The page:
Once again, the Local Government Association has published its annual list of words that public sector officials should avoid using, particularly when talking to real human beings.
Most of them bring back painful memories of the time I spent working for charities, and the interminable meetings which sapped my will to live.
I can’t bear to paste the actual words into my blog – I want to be careful who I attract as readers – but here’s a couple of pictures of the list…
(Scroll to the bottom for the point I want to make).
And number 2…
The official news story makes this point:
Just as it would be impossible for two IT professionals to speak to each other without using technical talk, it would be impossible for public sector experts to avoid using a degree of jargon.
I disagree. Technical talk isn’t the same thing as jargon – though there is certainly jargon in the technical world. For example, ‘Gigabyte’ isn’t jargon – it’s a technical term. On the other hand, ‘workflow’ is jargon – it’s a horrible name for a process.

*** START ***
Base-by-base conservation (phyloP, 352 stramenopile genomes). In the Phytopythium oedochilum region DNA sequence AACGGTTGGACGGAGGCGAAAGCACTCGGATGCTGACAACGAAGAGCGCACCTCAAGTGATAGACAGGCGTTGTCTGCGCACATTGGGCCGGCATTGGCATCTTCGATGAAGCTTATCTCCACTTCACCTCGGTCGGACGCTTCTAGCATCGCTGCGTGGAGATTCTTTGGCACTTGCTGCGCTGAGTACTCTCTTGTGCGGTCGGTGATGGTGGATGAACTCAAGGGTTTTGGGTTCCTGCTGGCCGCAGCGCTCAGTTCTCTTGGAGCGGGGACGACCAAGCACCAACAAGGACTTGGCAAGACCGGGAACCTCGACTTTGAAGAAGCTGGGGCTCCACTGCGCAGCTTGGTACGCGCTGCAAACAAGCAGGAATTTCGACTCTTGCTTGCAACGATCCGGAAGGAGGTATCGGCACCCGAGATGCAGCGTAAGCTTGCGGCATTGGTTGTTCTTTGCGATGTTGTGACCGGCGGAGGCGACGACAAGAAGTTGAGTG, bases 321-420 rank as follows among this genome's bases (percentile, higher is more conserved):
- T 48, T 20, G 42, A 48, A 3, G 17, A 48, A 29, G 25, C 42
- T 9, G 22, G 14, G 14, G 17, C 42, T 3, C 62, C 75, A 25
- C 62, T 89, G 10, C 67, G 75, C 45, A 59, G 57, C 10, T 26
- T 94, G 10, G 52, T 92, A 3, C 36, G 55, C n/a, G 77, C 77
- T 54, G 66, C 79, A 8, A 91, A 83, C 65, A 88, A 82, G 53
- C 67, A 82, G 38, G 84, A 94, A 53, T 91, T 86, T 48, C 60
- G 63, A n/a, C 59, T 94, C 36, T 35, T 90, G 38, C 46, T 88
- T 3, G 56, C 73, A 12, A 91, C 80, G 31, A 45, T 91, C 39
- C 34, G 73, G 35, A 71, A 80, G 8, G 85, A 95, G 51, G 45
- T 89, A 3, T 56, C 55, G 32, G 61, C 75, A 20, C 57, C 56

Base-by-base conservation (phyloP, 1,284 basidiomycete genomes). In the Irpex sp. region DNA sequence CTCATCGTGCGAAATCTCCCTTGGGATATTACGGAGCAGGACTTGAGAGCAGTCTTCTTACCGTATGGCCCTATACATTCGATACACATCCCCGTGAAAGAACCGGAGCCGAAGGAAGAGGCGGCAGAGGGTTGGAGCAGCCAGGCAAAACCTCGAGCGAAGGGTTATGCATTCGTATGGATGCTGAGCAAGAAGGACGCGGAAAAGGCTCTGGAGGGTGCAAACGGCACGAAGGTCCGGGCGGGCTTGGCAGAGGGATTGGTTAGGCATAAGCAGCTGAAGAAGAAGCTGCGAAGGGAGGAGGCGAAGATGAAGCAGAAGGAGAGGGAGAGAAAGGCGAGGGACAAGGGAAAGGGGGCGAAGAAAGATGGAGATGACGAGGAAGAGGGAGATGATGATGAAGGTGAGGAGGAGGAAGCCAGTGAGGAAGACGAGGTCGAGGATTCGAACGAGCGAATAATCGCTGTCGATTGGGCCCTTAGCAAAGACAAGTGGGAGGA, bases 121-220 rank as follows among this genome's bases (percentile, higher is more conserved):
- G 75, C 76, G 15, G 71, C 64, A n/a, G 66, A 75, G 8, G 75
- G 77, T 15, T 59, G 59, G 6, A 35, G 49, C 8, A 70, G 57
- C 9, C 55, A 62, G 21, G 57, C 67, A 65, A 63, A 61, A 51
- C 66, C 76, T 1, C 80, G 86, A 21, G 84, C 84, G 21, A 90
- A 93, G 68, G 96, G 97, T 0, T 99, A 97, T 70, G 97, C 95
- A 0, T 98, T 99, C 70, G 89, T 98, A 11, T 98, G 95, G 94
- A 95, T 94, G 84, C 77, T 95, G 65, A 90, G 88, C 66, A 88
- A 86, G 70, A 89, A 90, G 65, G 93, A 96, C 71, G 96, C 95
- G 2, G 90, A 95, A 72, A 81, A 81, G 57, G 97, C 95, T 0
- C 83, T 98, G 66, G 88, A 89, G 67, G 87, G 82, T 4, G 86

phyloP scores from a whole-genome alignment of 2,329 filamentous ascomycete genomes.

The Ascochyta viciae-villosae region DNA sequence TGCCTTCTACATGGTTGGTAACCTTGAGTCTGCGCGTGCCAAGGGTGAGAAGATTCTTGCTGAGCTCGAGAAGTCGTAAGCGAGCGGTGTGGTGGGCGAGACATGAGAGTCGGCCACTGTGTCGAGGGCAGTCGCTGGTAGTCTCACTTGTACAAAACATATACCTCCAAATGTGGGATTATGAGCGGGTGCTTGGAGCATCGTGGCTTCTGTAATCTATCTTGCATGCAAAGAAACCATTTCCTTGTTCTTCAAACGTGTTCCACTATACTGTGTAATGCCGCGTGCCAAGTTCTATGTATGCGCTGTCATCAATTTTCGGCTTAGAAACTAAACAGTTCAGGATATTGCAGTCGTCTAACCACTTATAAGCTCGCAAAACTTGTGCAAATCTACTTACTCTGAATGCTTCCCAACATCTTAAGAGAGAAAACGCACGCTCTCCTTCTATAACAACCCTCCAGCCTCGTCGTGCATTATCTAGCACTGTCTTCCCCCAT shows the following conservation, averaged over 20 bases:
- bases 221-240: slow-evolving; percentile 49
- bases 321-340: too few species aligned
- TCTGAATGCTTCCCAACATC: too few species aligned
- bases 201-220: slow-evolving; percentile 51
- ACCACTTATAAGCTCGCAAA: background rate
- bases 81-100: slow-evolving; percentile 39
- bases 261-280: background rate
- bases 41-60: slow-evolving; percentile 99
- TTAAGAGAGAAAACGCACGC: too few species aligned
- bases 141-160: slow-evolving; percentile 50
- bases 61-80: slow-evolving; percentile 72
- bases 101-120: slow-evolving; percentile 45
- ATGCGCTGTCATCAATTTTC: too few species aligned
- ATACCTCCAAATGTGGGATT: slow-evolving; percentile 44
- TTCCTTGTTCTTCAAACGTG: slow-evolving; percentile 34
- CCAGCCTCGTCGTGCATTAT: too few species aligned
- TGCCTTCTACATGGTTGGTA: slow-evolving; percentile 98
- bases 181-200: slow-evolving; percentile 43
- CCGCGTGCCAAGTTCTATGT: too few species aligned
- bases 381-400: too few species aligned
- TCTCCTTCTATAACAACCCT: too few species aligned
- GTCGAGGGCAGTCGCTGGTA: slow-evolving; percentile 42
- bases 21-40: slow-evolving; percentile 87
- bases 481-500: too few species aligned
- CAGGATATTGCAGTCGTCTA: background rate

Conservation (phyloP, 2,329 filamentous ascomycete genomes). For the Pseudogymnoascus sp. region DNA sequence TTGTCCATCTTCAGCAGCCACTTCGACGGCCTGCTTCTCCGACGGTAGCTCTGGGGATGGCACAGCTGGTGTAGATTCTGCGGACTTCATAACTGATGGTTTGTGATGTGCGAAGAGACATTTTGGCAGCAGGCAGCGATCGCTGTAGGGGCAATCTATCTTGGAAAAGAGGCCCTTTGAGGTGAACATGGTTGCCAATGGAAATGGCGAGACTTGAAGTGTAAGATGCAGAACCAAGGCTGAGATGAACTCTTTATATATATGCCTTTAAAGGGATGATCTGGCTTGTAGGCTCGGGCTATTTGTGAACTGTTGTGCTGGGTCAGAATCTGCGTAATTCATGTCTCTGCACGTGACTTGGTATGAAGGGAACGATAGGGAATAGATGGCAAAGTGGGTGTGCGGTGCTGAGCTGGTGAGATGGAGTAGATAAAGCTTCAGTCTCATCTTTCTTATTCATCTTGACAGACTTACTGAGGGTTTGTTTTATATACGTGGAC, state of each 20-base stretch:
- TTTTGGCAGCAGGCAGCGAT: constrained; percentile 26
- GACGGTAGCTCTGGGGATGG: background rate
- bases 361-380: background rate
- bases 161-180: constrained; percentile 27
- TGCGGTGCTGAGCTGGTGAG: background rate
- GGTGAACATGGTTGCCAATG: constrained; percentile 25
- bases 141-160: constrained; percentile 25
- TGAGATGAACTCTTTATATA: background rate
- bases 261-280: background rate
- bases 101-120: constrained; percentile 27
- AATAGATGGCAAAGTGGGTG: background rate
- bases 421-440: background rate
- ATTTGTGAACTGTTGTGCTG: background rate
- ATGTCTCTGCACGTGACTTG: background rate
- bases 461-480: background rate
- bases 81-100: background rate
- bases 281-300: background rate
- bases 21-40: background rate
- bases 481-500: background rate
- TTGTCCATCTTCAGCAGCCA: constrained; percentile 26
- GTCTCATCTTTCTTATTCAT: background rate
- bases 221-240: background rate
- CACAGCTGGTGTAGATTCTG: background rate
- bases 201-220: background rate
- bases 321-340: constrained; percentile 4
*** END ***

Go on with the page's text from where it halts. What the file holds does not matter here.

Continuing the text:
And that’s what I hate about so much of public sector jargon – it simplifies human beings and makes them part of a process. And when that process becomes the end in itself – as in so many goverment-imposed targets (waiting lists, class sizes, etc, etc) – the human beings get left out of the equation.
‘Wellderly’. ‘Citizen touchpoints’. ‘Social exclusion’. ‘Community engagement’. Words and phrases like these turn our lives, loves and problems into something mechanical, that can supposedly be repaired or altered by a machine-like process.
And if, like me, you’ve spotted that many officials use jargon to think and that it shapes their view of the world – then little wonder so many of us get trapped in the cogs.
Don’t you think, dear stakeholder?